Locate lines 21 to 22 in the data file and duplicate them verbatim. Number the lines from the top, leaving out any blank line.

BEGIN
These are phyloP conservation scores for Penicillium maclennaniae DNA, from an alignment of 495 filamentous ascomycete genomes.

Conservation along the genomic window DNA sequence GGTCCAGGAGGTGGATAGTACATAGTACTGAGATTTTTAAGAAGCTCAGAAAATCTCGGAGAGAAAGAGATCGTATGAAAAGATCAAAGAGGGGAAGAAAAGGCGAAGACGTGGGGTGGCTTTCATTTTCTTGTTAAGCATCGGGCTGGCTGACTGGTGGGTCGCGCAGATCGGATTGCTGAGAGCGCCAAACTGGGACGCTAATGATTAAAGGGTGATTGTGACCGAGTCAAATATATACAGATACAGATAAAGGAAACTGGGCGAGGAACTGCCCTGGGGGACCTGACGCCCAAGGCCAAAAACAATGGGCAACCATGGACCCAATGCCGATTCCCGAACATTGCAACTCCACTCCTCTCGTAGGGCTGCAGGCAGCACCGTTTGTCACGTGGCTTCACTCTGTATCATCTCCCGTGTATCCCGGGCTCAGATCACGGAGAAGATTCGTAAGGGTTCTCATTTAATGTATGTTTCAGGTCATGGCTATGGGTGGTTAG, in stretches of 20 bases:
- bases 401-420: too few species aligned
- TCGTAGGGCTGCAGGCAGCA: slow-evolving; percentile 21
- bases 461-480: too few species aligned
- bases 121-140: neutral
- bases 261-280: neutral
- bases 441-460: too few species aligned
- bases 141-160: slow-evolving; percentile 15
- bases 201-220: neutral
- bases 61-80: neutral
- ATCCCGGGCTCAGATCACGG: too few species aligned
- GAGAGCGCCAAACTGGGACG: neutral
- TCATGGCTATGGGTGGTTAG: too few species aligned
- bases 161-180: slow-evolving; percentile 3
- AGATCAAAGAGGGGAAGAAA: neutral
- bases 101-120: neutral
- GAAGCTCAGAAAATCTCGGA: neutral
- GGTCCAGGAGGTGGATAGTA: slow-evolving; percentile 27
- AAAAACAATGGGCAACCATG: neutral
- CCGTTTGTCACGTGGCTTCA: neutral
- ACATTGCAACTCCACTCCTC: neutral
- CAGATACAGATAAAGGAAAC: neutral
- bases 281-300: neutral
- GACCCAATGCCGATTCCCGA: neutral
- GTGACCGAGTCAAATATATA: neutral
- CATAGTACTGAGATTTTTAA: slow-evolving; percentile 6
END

- CCGTTTGTCACGTGGCTTCA: neutral
- ACATTGCAACTCCACTCCTC: neutral